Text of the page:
PCP Care in Hospital Linked to Resource Use, Outcome
Patients cared for by own primary care physician have longer length of stay, lower 30-day mortality
WEDNESDAY, Nov. 15, 2017 (HealthDay News) -- Patients cared for in the hospital by their own primary care physician (PCP) have longer length of stay and are more likely to be discharged home than those cared for by hospitalists or other generalists, according to a study published online Nov. 13 in JAMA Internal Medicine.
Jennifer P. Stevens, M.D., from Beth Israel Deaconess Medical Center in Boston, and colleagues performed a retrospective study to examine differences in health care resource use and outcomes among hospitalized patients cared for by hospitalists, their own PCP, or other generalists. Data were obtained from Medicare Parts A and B claims data for 560,651 admissions.
The researchers found that patients cared for by PCPs and other generalists versus hospitalists had lengths of stay that were 12 and 6 percent longer, respectively. PCPs were more likely and other generalists were less likely to discharge patients home (adjusted odds ratios [AORs], 1.14 and 0.94, respectively). Patients cared for by PCPs had similar readmission rates at seven days and 30 days relative to patients cared for by hospitalists; readmission rates were greater for generalists at seven and 30 days. Thirty-day mortality was lower for patients cared for by PCPs than hospitalists (AOR, 0.94), while the mortality rate was higher for those cared for by other generalists (AOR, 1.09).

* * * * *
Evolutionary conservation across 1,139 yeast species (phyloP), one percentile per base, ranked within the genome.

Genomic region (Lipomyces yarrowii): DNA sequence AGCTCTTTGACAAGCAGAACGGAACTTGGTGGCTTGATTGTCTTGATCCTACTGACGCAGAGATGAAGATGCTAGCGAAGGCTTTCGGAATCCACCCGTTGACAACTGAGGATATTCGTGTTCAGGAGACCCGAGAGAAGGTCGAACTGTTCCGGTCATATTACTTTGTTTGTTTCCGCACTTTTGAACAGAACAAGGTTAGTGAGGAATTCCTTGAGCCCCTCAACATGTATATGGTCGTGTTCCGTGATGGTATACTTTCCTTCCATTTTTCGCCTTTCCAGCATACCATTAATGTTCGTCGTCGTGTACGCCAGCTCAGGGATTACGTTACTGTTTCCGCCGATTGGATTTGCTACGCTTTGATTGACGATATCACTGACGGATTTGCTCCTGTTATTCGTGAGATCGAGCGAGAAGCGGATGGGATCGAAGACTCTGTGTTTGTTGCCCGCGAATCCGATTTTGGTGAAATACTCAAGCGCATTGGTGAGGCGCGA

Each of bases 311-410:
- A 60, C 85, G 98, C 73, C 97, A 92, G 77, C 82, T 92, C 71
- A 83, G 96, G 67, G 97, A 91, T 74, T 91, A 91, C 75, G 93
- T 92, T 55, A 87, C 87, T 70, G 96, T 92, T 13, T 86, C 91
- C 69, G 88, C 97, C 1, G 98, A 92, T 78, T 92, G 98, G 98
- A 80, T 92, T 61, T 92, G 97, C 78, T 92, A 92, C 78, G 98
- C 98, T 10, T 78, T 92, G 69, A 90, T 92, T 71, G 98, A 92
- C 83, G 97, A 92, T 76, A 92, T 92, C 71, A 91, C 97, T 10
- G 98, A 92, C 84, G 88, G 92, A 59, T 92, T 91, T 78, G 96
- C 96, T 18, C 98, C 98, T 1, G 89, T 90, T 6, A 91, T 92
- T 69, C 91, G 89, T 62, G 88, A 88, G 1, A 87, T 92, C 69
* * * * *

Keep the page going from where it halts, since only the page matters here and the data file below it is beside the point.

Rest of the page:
"A PCP's prior experience with a patient may be associated with inpatient use of resources and patient outcomes," the authors write.